–Advertisement. Why go to them when you can have them come to you? Have your character print some fliers or broadsheets, or drop some discreet hints at the local tavern/on the dock, then wait for folks to come to him. As an author this lets you deal with meeting the gang while other stuff is happening.
–Impressment. Typically this was done for official navies, but you have a few options for pirates. It was pretty common in that age to offer captive enemy sailors the option to switch sides–no sense letting that knowledge go to waste–and it wasn’t uncommon to force enemy sailors to operate the ship. This can (and historically did) create a lot of tension. “The Sea Wolf” uses this to start the story, for example.
–Followers. Officers often had people loyal to them–officers and sailors that would follow them from ship to ship. Pirates were no different. This means that if you recruit one person you get 10. If you can’t think of a way to get a character on board ship, have them be a follower of some other character and you’ve got sufficient justification.
(As an aside, historically, in the British navy at least, wives and other women came aboard this way. There were enough at the Battle of the Nile to petition Parliament to award the women the medal associated with that victory. They were turned down, but Parliament had no qualms acknowledging that they fought in the battle; they were turned down for matters of policy, not fact. So this offers ample opportunity to be both historically accurate and more diverse than these books have historically been.)
–Done deal. This is more literary than recruitment, but you can have situations where you don’t meet everyone until you’re well out to sea–some people come with the ship, or the captain is told to take on these people. As an author you can deal with this by showing interactions at dinners or other more social periods in naval life. Patrick O’Brian is a master at that if you want some examples.
Note that any and all of these can happen at any encounter between the ship and some other group of humans–ports, islands, other ships, anything. So you can spread the additions to the crew across the run of the book. While you may want to introduce major characters in the first third of the book, in naval fiction it’s justifiable (historically and literarily) to kill off even major characters randomly–spars fall in storms, diseases happen, and battles are blind chance once the grape and canister shot start coming aboard–so you have opportunities to create drama by trading out characters even fairly late in the book, especially if you’re going for a historic tone.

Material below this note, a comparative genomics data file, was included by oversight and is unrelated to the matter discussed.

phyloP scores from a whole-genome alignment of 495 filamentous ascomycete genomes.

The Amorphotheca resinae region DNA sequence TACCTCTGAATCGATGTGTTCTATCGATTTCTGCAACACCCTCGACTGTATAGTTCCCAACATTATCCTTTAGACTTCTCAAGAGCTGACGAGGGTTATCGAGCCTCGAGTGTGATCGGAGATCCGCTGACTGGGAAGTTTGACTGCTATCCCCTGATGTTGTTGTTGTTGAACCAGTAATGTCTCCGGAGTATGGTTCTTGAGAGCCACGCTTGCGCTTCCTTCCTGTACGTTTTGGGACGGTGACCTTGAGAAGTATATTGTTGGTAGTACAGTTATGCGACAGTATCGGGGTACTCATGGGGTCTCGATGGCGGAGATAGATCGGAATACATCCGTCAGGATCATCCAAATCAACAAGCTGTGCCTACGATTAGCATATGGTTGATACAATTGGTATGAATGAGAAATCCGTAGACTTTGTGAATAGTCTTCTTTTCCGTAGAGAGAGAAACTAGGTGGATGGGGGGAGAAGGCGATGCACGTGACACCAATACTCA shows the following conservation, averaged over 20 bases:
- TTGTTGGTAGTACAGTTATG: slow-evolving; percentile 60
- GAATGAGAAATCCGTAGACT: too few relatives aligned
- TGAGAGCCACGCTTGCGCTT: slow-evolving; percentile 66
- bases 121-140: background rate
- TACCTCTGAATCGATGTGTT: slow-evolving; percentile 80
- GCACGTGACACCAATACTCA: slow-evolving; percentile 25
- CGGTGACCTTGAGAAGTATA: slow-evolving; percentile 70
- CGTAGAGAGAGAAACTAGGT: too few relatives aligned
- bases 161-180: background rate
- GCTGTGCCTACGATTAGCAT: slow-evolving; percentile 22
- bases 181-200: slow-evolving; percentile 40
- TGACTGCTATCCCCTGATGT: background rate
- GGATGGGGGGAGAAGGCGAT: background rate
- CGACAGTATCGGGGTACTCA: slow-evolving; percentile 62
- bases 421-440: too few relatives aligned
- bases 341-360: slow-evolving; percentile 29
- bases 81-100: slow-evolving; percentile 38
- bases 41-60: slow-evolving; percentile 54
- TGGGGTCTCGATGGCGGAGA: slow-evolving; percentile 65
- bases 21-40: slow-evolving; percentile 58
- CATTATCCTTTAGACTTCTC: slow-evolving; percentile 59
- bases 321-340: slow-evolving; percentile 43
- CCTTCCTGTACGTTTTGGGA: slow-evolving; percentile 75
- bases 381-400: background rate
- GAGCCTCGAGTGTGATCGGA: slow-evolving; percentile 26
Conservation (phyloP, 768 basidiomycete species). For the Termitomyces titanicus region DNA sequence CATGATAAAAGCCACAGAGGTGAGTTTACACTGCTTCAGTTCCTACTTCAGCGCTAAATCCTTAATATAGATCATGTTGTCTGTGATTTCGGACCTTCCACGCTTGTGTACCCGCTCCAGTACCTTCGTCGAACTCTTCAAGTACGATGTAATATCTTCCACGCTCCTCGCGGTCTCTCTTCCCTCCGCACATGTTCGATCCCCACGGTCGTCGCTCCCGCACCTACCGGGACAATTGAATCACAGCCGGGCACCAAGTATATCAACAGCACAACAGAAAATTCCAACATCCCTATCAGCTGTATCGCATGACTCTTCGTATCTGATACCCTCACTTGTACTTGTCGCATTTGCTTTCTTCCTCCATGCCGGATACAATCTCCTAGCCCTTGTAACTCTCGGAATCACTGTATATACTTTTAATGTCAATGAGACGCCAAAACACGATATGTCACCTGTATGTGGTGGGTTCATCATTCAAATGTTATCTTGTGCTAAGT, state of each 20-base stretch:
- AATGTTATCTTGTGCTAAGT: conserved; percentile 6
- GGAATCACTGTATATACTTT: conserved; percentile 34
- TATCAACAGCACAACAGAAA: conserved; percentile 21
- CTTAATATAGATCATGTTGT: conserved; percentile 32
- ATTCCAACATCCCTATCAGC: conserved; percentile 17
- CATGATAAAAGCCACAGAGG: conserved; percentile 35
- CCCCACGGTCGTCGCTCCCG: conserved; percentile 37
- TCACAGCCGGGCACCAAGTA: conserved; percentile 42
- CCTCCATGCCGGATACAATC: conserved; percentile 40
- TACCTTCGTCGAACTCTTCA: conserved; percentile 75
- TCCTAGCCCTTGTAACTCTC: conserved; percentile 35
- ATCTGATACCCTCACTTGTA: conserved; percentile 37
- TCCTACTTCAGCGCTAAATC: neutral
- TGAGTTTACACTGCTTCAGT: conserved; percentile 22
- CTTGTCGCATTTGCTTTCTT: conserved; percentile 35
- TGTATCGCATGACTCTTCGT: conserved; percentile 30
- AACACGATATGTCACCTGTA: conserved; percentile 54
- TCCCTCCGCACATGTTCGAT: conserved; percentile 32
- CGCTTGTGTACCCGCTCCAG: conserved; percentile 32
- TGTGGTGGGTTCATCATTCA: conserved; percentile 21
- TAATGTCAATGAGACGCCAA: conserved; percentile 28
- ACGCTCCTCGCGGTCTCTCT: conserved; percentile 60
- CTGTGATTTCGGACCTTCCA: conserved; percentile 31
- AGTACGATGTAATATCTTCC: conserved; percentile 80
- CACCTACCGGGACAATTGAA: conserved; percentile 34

Having the crew discover a stowaway after they’re under way is another source of conflict. The stowaway is likely to end up in the brig, at first. But if the crew is short-handed and the stowaway turns out to have a needed skill, then they have to make a decision. Can they trust their prisoner enough to take them on as a crew member? And why did they sneak aboard to begin with?
If you’re looking for inspiration on how to introduce a crew, I cannot recommend the show Leverage enough. It’s got a new version (Leverage: Redemption), but the 2008 first episode still holds up pretty damn well on a craft level.
Of course writing is different from a visual medium, and certainly more difficult when it comes to remembering a number of characters. I think the sequential introduction is popular because, well, unless the writing is quite bad it works by default. You establish reader connection to Character A, the protagonist. They meet character B, and you use that connection to establish the relation between A and B.
Keep in mind there are ways to do this that don’t resemble separate job interviews. Assuming the protagonist is the captain they have a perfectly good excuse to talk to any member of the crew. You just need to come up with some common thread to link everything together, for interest’s sake.
Example: a storm. Captain is in quarters. Casual environmental description involving signs of distant thunder. Brief conversation with Character A about something relating to the main plot of the story. Character A could be the first mate, gunner, whatever makes sense. Character C knocks on door, has concern that requires Captain go to different part of ship. Captain notices stormclouds while outdoors, reaction to this dependent on characterisation. Exchange with character C while in transit and at destination. Thinking of storm, Captain excuses themselves to find Character D for advice on how to handle it.
And so on until the storm hits them, where there’ll probably be a lot more varied interaction. Hopefully the reader will remember at least one thing about each character thanks to the buildup, and the crisis situation can be used to establish even more individuality via reactions.